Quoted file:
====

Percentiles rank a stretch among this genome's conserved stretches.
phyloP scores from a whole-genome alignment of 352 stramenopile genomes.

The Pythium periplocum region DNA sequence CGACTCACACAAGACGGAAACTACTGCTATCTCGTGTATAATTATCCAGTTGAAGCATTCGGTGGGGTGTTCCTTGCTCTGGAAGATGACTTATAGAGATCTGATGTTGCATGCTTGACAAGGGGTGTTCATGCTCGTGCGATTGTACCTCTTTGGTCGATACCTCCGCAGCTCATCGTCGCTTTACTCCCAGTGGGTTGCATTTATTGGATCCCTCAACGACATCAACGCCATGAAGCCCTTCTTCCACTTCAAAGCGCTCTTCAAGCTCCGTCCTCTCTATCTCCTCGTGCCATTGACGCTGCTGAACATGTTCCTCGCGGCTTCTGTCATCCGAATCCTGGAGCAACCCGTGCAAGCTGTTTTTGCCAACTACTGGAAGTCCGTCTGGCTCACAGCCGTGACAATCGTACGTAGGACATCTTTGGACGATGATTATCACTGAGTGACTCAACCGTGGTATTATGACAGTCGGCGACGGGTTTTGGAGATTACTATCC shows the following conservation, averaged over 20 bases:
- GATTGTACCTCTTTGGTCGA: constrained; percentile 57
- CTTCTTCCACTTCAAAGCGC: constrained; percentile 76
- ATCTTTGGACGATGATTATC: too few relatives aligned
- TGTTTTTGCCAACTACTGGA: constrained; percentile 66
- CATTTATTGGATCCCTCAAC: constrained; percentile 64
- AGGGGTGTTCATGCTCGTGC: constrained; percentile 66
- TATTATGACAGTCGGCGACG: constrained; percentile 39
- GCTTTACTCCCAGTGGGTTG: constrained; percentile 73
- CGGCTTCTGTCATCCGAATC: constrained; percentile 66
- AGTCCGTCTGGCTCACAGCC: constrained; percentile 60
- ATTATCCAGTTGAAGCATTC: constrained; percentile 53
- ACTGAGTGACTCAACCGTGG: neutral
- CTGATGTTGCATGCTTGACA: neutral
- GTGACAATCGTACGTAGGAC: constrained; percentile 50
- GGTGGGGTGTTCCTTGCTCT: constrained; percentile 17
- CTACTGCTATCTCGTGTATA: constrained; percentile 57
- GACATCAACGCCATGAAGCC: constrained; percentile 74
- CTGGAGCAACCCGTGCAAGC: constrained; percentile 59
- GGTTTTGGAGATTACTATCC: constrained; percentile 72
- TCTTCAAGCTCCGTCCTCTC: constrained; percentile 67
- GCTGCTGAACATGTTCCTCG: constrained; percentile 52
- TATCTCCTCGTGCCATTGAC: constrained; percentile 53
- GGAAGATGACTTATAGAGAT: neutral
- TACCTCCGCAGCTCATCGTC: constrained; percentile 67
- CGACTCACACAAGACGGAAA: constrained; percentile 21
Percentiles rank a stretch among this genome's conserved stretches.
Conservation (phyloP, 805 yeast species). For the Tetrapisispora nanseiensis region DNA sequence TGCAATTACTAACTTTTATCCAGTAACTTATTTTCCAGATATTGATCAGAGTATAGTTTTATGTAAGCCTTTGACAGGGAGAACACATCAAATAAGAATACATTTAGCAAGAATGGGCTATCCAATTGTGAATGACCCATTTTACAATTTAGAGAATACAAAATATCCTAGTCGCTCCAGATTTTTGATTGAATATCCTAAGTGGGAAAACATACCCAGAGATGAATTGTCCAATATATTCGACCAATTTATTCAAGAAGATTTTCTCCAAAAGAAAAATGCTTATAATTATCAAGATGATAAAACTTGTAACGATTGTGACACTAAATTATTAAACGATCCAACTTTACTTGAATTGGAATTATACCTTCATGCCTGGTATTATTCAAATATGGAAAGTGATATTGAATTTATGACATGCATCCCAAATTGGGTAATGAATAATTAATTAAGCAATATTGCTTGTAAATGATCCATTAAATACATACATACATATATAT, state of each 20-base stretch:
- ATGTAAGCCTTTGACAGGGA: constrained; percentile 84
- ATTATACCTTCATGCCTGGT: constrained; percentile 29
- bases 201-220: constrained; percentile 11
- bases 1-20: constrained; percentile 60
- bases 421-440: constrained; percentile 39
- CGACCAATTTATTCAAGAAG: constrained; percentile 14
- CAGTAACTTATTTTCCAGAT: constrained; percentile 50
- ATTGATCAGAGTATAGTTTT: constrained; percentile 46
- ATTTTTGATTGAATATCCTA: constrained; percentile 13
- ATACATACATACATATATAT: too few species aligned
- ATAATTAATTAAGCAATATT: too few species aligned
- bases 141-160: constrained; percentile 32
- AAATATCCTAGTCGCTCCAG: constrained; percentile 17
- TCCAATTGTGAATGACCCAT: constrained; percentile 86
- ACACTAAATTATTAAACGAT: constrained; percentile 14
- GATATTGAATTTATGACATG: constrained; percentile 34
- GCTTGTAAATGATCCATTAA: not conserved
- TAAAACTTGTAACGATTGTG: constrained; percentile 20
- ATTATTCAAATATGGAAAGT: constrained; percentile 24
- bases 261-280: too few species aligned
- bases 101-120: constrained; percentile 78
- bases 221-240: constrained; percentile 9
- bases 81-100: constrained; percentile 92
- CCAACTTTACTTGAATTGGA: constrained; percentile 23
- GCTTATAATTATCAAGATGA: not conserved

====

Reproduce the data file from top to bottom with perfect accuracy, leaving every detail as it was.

Percentiles rank a stretch among this genome's conserved stretches.
phyloP scores from a whole-genome alignment of 352 stramenopile genomes.

The Pythium periplocum region DNA sequence CGACTCACACAAGACGGAAACTACTGCTATCTCGTGTATAATTATCCAGTTGAAGCATTCGGTGGGGTGTTCCTTGCTCTGGAAGATGACTTATAGAGATCTGATGTTGCATGCTTGACAAGGGGTGTTCATGCTCGTGCGATTGTACCTCTTTGGTCGATACCTCCGCAGCTCATCGTCGCTTTACTCCCAGTGGGTTGCATTTATTGGATCCCTCAACGACATCAACGCCATGAAGCCCTTCTTCCACTTCAAAGCGCTCTTCAAGCTCCGTCCTCTCTATCTCCTCGTGCCATTGACGCTGCTGAACATGTTCCTCGCGGCTTCTGTCATCCGAATCCTGGAGCAACCCGTGCAAGCTGTTTTTGCCAACTACTGGAAGTCCGTCTGGCTCACAGCCGTGACAATCGTACGTAGGACATCTTTGGACGATGATTATCACTGAGTGACTCAACCGTGGTATTATGACAGTCGGCGACGGGTTTTGGAGATTACTATCC shows the following conservation, averaged over 20 bases:
- GATTGTACCTCTTTGGTCGA: constrained; percentile 57
- CTTCTTCCACTTCAAAGCGC: constrained; percentile 76
- ATCTTTGGACGATGATTATC: too few relatives aligned
- TGTTTTTGCCAACTACTGGA: constrained; percentile 66
- CATTTATTGGATCCCTCAAC: constrained; percentile 64
- AGGGGTGTTCATGCTCGTGC: constrained; percentile 66
- TATTATGACAGTCGGCGACG: constrained; percentile 39
- GCTTTACTCCCAGTGGGTTG: constrained; percentile 73
- CGGCTTCTGTCATCCGAATC: constrained; percentile 66
- AGTCCGTCTGGCTCACAGCC: constrained; percentile 60
- ATTATCCAGTTGAAGCATTC: constrained; percentile 53
- ACTGAGTGACTCAACCGTGG: neutral
- CTGATGTTGCATGCTTGACA: neutral
- GTGACAATCGTACGTAGGAC: constrained; percentile 50
- GGTGGGGTGTTCCTTGCTCT: constrained; percentile 17
- CTACTGCTATCTCGTGTATA: constrained; percentile 57
- GACATCAACGCCATGAAGCC: constrained; percentile 74
- CTGGAGCAACCCGTGCAAGC: constrained; percentile 59
- GGTTTTGGAGATTACTATCC: constrained; percentile 72
- TCTTCAAGCTCCGTCCTCTC: constrained; percentile 67
- GCTGCTGAACATGTTCCTCG: constrained; percentile 52
- TATCTCCTCGTGCCATTGAC: constrained; percentile 53
- GGAAGATGACTTATAGAGAT: neutral
- TACCTCCGCAGCTCATCGTC: constrained; percentile 67
- CGACTCACACAAGACGGAAA: constrained; percentile 21
Percentiles rank a stretch among this genome's conserved stretches.
Conservation (phyloP, 805 yeast species). For the Tetrapisispora nanseiensis region DNA sequence TGCAATTACTAACTTTTATCCAGTAACTTATTTTCCAGATATTGATCAGAGTATAGTTTTATGTAAGCCTTTGACAGGGAGAACACATCAAATAAGAATACATTTAGCAAGAATGGGCTATCCAATTGTGAATGACCCATTTTACAATTTAGAGAATACAAAATATCCTAGTCGCTCCAGATTTTTGATTGAATATCCTAAGTGGGAAAACATACCCAGAGATGAATTGTCCAATATATTCGACCAATTTATTCAAGAAGATTTTCTCCAAAAGAAAAATGCTTATAATTATCAAGATGATAAAACTTGTAACGATTGTGACACTAAATTATTAAACGATCCAACTTTACTTGAATTGGAATTATACCTTCATGCCTGGTATTATTCAAATATGGAAAGTGATATTGAATTTATGACATGCATCCCAAATTGGGTAATGAATAATTAATTAAGCAATATTGCTTGTAAATGATCCATTAAATACATACATACATATATAT, state of each 20-base stretch:
- ATGTAAGCCTTTGACAGGGA: constrained; percentile 84
- ATTATACCTTCATGCCTGGT: constrained; percentile 29
- bases 201-220: constrained; percentile 11
- bases 1-20: constrained; percentile 60
- bases 421-440: constrained; percentile 39
- CGACCAATTTATTCAAGAAG: constrained; percentile 14
- CAGTAACTTATTTTCCAGAT: constrained; percentile 50
- ATTGATCAGAGTATAGTTTT: constrained; percentile 46
- ATTTTTGATTGAATATCCTA: constrained; percentile 13
- ATACATACATACATATATAT: too few species aligned
- ATAATTAATTAAGCAATATT: too few species aligned
- bases 141-160: constrained; percentile 32
- AAATATCCTAGTCGCTCCAG: constrained; percentile 17
- TCCAATTGTGAATGACCCAT: constrained; percentile 86
- ACACTAAATTATTAAACGAT: constrained; percentile 14
- GATATTGAATTTATGACATG: constrained; percentile 34
- GCTTGTAAATGATCCATTAA: not conserved
- TAAAACTTGTAACGATTGTG: constrained; percentile 20
- ATTATTCAAATATGGAAAGT: constrained; percentile 24
- bases 261-280: too few species aligned
- bases 101-120: constrained; percentile 78
- bases 221-240: constrained; percentile 9
- bases 81-100: constrained; percentile 92
- CCAACTTTACTTGAATTGGA: constrained; percentile 23
- GCTTATAATTATCAAGATGA: not conserved